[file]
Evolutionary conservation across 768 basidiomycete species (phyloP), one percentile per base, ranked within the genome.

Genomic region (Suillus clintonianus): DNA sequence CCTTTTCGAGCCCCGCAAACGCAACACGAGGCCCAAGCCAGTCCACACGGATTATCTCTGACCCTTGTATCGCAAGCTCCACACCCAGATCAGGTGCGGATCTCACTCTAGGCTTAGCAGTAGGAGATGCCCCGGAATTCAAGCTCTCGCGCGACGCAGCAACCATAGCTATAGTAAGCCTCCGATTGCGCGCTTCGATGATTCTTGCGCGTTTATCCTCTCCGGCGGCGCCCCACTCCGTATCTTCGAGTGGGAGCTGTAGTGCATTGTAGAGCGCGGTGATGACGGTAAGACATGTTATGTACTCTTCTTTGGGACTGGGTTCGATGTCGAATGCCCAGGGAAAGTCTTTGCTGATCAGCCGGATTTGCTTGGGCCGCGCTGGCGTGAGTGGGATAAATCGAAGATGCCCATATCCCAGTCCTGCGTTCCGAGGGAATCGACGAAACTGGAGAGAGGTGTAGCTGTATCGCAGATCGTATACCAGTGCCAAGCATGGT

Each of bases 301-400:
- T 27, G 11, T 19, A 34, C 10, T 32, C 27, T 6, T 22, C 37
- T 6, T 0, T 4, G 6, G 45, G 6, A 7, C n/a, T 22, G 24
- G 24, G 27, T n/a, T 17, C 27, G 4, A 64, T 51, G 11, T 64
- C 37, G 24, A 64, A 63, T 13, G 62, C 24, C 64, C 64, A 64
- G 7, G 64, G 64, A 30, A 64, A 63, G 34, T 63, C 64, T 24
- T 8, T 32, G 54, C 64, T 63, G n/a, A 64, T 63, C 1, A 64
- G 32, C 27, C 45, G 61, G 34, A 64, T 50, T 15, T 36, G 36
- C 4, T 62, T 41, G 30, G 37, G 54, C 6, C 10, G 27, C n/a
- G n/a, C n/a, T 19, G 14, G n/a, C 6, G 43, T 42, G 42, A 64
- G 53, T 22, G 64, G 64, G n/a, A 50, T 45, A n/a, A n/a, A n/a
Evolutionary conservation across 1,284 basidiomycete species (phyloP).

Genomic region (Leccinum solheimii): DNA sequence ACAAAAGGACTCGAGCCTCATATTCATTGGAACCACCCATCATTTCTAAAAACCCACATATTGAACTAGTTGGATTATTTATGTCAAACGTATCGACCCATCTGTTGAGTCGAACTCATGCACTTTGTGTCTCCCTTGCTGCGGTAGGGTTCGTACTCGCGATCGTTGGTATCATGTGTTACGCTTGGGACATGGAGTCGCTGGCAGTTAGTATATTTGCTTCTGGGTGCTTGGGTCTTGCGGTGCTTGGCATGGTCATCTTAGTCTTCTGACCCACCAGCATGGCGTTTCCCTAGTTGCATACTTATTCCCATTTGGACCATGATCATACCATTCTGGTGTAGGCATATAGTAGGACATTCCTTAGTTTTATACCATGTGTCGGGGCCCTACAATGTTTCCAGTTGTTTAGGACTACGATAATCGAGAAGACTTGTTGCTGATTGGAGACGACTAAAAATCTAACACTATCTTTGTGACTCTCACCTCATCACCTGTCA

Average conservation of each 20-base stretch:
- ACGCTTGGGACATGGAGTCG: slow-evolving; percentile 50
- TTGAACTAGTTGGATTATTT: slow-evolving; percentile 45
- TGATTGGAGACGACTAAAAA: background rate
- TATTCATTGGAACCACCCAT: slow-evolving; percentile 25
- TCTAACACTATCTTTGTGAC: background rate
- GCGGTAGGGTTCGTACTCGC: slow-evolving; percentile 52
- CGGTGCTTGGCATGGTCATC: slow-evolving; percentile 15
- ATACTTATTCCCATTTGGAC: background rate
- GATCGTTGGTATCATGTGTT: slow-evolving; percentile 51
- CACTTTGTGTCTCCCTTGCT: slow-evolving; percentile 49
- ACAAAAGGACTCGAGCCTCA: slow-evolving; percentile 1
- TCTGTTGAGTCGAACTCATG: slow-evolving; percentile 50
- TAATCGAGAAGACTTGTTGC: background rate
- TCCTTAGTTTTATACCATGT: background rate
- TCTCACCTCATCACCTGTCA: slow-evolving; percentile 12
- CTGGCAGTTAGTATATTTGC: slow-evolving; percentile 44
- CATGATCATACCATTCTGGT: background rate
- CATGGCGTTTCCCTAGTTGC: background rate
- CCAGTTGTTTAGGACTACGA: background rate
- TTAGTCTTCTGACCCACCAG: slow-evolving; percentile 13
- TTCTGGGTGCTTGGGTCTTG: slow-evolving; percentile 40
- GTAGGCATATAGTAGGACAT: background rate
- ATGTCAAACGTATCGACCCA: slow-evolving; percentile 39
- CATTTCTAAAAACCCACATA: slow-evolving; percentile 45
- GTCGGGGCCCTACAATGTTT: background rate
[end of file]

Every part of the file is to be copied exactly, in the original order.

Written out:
Evolutionary conservation across 768 basidiomycete species (phyloP), one percentile per base, ranked within the genome.

Genomic region (Suillus clintonianus): DNA sequence CCTTTTCGAGCCCCGCAAACGCAACACGAGGCCCAAGCCAGTCCACACGGATTATCTCTGACCCTTGTATCGCAAGCTCCACACCCAGATCAGGTGCGGATCTCACTCTAGGCTTAGCAGTAGGAGATGCCCCGGAATTCAAGCTCTCGCGCGACGCAGCAACCATAGCTATAGTAAGCCTCCGATTGCGCGCTTCGATGATTCTTGCGCGTTTATCCTCTCCGGCGGCGCCCCACTCCGTATCTTCGAGTGGGAGCTGTAGTGCATTGTAGAGCGCGGTGATGACGGTAAGACATGTTATGTACTCTTCTTTGGGACTGGGTTCGATGTCGAATGCCCAGGGAAAGTCTTTGCTGATCAGCCGGATTTGCTTGGGCCGCGCTGGCGTGAGTGGGATAAATCGAAGATGCCCATATCCCAGTCCTGCGTTCCGAGGGAATCGACGAAACTGGAGAGAGGTGTAGCTGTATCGCAGATCGTATACCAGTGCCAAGCATGGT

Each of bases 301-400:
- T 27, G 11, T 19, A 34, C 10, T 32, C 27, T 6, T 22, C 37
- T 6, T 0, T 4, G 6, G 45, G 6, A 7, C n/a, T 22, G 24
- G 24, G 27, T n/a, T 17, C 27, G 4, A 64, T 51, G 11, T 64
- C 37, G 24, A 64, A 63, T 13, G 62, C 24, C 64, C 64, A 64
- G 7, G 64, G 64, A 30, A 64, A 63, G 34, T 63, C 64, T 24
- T 8, T 32, G 54, C 64, T 63, G n/a, A 64, T 63, C 1, A 64
- G 32, C 27, C 45, G 61, G 34, A 64, T 50, T 15, T 36, G 36
- C 4, T 62, T 41, G 30, G 37, G 54, C 6, C 10, G 27, C n/a
- G n/a, C n/a, T 19, G 14, G n/a, C 6, G 43, T 42, G 42, A 64
- G 53, T 22, G 64, G 64, G n/a, A 50, T 45, A n/a, A n/a, A n/a
Evolutionary conservation across 1,284 basidiomycete species (phyloP).

Genomic region (Leccinum solheimii): DNA sequence ACAAAAGGACTCGAGCCTCATATTCATTGGAACCACCCATCATTTCTAAAAACCCACATATTGAACTAGTTGGATTATTTATGTCAAACGTATCGACCCATCTGTTGAGTCGAACTCATGCACTTTGTGTCTCCCTTGCTGCGGTAGGGTTCGTACTCGCGATCGTTGGTATCATGTGTTACGCTTGGGACATGGAGTCGCTGGCAGTTAGTATATTTGCTTCTGGGTGCTTGGGTCTTGCGGTGCTTGGCATGGTCATCTTAGTCTTCTGACCCACCAGCATGGCGTTTCCCTAGTTGCATACTTATTCCCATTTGGACCATGATCATACCATTCTGGTGTAGGCATATAGTAGGACATTCCTTAGTTTTATACCATGTGTCGGGGCCCTACAATGTTTCCAGTTGTTTAGGACTACGATAATCGAGAAGACTTGTTGCTGATTGGAGACGACTAAAAATCTAACACTATCTTTGTGACTCTCACCTCATCACCTGTCA

Average conservation of each 20-base stretch:
- ACGCTTGGGACATGGAGTCG: slow-evolving; percentile 50
- TTGAACTAGTTGGATTATTT: slow-evolving; percentile 45
- TGATTGGAGACGACTAAAAA: background rate
- TATTCATTGGAACCACCCAT: slow-evolving; percentile 25
- TCTAACACTATCTTTGTGAC: background rate
- GCGGTAGGGTTCGTACTCGC: slow-evolving; percentile 52
- CGGTGCTTGGCATGGTCATC: slow-evolving; percentile 15
- ATACTTATTCCCATTTGGAC: background rate
- GATCGTTGGTATCATGTGTT: slow-evolving; percentile 51
- CACTTTGTGTCTCCCTTGCT: slow-evolving; percentile 49
- ACAAAAGGACTCGAGCCTCA: slow-evolving; percentile 1
- TCTGTTGAGTCGAACTCATG: slow-evolving; percentile 50
- TAATCGAGAAGACTTGTTGC: background rate
- TCCTTAGTTTTATACCATGT: background rate
- TCTCACCTCATCACCTGTCA: slow-evolving; percentile 12
- CTGGCAGTTAGTATATTTGC: slow-evolving; percentile 44
- CATGATCATACCATTCTGGT: background rate
- CATGGCGTTTCCCTAGTTGC: background rate
- CCAGTTGTTTAGGACTACGA: background rate
- TTAGTCTTCTGACCCACCAG: slow-evolving; percentile 13
- TTCTGGGTGCTTGGGTCTTG: slow-evolving; percentile 40
- GTAGGCATATAGTAGGACAT: background rate
- ATGTCAAACGTATCGACCCA: slow-evolving; percentile 39
- CATTTCTAAAAACCCACATA: slow-evolving; percentile 45
- GTCGGGGCCCTACAATGTTT: background rate